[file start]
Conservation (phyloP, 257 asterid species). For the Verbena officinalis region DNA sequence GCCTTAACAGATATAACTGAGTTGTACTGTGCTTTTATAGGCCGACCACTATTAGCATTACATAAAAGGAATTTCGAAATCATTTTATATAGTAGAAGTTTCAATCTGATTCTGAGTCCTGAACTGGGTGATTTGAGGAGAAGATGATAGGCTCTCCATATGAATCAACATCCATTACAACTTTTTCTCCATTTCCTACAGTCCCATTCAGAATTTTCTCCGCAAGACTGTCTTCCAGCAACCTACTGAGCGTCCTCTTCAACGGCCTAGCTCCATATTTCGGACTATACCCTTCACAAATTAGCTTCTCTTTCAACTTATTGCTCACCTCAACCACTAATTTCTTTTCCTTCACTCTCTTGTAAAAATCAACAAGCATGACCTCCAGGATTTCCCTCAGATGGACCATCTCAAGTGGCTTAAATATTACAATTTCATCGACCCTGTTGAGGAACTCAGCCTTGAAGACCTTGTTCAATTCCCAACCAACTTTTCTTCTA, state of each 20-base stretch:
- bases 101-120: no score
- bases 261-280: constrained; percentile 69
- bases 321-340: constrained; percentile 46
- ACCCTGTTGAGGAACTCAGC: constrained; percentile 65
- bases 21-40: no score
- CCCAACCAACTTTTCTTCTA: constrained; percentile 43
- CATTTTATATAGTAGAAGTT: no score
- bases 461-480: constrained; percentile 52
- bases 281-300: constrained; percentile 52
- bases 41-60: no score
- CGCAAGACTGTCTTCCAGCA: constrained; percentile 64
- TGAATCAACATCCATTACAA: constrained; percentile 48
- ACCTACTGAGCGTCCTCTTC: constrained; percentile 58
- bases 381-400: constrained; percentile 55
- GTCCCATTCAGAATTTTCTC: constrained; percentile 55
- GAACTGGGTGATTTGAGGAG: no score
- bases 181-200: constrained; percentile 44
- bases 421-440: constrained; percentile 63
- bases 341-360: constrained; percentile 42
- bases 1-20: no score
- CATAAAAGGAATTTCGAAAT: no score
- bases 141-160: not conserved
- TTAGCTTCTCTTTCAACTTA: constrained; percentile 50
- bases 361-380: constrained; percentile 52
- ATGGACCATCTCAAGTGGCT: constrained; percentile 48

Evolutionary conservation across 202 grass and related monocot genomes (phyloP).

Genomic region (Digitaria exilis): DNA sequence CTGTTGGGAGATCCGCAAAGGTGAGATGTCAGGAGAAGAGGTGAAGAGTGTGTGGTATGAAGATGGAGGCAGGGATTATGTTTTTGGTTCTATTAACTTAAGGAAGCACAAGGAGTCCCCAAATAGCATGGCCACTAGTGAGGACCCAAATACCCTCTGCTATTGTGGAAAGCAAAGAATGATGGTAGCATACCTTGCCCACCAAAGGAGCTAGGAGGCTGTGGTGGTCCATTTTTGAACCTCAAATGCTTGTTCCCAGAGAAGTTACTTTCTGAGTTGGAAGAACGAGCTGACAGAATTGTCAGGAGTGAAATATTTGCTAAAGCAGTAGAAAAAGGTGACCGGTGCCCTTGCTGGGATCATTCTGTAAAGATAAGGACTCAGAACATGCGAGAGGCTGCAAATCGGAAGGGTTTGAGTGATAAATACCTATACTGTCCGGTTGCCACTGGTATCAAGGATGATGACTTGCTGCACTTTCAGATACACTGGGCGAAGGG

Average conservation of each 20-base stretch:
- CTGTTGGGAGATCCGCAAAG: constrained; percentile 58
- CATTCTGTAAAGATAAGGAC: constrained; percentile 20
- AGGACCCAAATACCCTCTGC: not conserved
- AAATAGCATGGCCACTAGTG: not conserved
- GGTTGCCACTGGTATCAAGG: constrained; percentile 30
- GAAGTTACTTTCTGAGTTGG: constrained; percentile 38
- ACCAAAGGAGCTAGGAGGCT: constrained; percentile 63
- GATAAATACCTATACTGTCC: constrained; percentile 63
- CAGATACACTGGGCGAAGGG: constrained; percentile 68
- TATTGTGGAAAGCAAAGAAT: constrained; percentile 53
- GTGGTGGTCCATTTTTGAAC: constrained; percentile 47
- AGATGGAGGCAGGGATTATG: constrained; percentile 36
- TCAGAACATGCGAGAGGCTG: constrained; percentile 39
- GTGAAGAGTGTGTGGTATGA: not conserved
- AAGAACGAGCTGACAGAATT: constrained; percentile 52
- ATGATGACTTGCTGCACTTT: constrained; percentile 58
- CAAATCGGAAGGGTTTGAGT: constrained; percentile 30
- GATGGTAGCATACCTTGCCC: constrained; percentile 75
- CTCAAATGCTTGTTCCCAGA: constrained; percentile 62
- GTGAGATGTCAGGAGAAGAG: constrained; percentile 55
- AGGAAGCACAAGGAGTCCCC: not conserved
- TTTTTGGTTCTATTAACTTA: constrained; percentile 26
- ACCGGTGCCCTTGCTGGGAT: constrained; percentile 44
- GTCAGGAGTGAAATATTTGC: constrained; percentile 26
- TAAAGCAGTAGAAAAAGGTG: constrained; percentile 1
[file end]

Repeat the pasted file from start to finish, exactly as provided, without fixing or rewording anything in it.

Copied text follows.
Conservation (phyloP, 257 asterid species). For the Verbena officinalis region DNA sequence GCCTTAACAGATATAACTGAGTTGTACTGTGCTTTTATAGGCCGACCACTATTAGCATTACATAAAAGGAATTTCGAAATCATTTTATATAGTAGAAGTTTCAATCTGATTCTGAGTCCTGAACTGGGTGATTTGAGGAGAAGATGATAGGCTCTCCATATGAATCAACATCCATTACAACTTTTTCTCCATTTCCTACAGTCCCATTCAGAATTTTCTCCGCAAGACTGTCTTCCAGCAACCTACTGAGCGTCCTCTTCAACGGCCTAGCTCCATATTTCGGACTATACCCTTCACAAATTAGCTTCTCTTTCAACTTATTGCTCACCTCAACCACTAATTTCTTTTCCTTCACTCTCTTGTAAAAATCAACAAGCATGACCTCCAGGATTTCCCTCAGATGGACCATCTCAAGTGGCTTAAATATTACAATTTCATCGACCCTGTTGAGGAACTCAGCCTTGAAGACCTTGTTCAATTCCCAACCAACTTTTCTTCTA, state of each 20-base stretch:
- bases 101-120: no score
- bases 261-280: constrained; percentile 69
- bases 321-340: constrained; percentile 46
- ACCCTGTTGAGGAACTCAGC: constrained; percentile 65
- bases 21-40: no score
- CCCAACCAACTTTTCTTCTA: constrained; percentile 43
- CATTTTATATAGTAGAAGTT: no score
- bases 461-480: constrained; percentile 52
- bases 281-300: constrained; percentile 52
- bases 41-60: no score
- CGCAAGACTGTCTTCCAGCA: constrained; percentile 64
- TGAATCAACATCCATTACAA: constrained; percentile 48
- ACCTACTGAGCGTCCTCTTC: constrained; percentile 58
- bases 381-400: constrained; percentile 55
- GTCCCATTCAGAATTTTCTC: constrained; percentile 55
- GAACTGGGTGATTTGAGGAG: no score
- bases 181-200: constrained; percentile 44
- bases 421-440: constrained; percentile 63
- bases 341-360: constrained; percentile 42
- bases 1-20: no score
- CATAAAAGGAATTTCGAAAT: no score
- bases 141-160: not conserved
- TTAGCTTCTCTTTCAACTTA: constrained; percentile 50
- bases 361-380: constrained; percentile 52
- ATGGACCATCTCAAGTGGCT: constrained; percentile 48

Evolutionary conservation across 202 grass and related monocot genomes (phyloP).

Genomic region (Digitaria exilis): DNA sequence CTGTTGGGAGATCCGCAAAGGTGAGATGTCAGGAGAAGAGGTGAAGAGTGTGTGGTATGAAGATGGAGGCAGGGATTATGTTTTTGGTTCTATTAACTTAAGGAAGCACAAGGAGTCCCCAAATAGCATGGCCACTAGTGAGGACCCAAATACCCTCTGCTATTGTGGAAAGCAAAGAATGATGGTAGCATACCTTGCCCACCAAAGGAGCTAGGAGGCTGTGGTGGTCCATTTTTGAACCTCAAATGCTTGTTCCCAGAGAAGTTACTTTCTGAGTTGGAAGAACGAGCTGACAGAATTGTCAGGAGTGAAATATTTGCTAAAGCAGTAGAAAAAGGTGACCGGTGCCCTTGCTGGGATCATTCTGTAAAGATAAGGACTCAGAACATGCGAGAGGCTGCAAATCGGAAGGGTTTGAGTGATAAATACCTATACTGTCCGGTTGCCACTGGTATCAAGGATGATGACTTGCTGCACTTTCAGATACACTGGGCGAAGGG

Average conservation of each 20-base stretch:
- CTGTTGGGAGATCCGCAAAG: constrained; percentile 58
- CATTCTGTAAAGATAAGGAC: constrained; percentile 20
- AGGACCCAAATACCCTCTGC: not conserved
- AAATAGCATGGCCACTAGTG: not conserved
- GGTTGCCACTGGTATCAAGG: constrained; percentile 30
- GAAGTTACTTTCTGAGTTGG: constrained; percentile 38
- ACCAAAGGAGCTAGGAGGCT: constrained; percentile 63
- GATAAATACCTATACTGTCC: constrained; percentile 63
- CAGATACACTGGGCGAAGGG: constrained; percentile 68
- TATTGTGGAAAGCAAAGAAT: constrained; percentile 53
- GTGGTGGTCCATTTTTGAAC: constrained; percentile 47
- AGATGGAGGCAGGGATTATG: constrained; percentile 36
- TCAGAACATGCGAGAGGCTG: constrained; percentile 39
- GTGAAGAGTGTGTGGTATGA: not conserved
- AAGAACGAGCTGACAGAATT: constrained; percentile 52
- ATGATGACTTGCTGCACTTT: constrained; percentile 58
- CAAATCGGAAGGGTTTGAGT: constrained; percentile 30
- GATGGTAGCATACCTTGCCC: constrained; percentile 75
- CTCAAATGCTTGTTCCCAGA: constrained; percentile 62
- GTGAGATGTCAGGAGAAGAG: constrained; percentile 55
- AGGAAGCACAAGGAGTCCCC: not conserved
- TTTTTGGTTCTATTAACTTA: constrained; percentile 26
- ACCGGTGCCCTTGCTGGGAT: constrained; percentile 44
- GTCAGGAGTGAAATATTTGC: constrained; percentile 26
- TAAAGCAGTAGAAAAAGGTG: constrained; percentile 1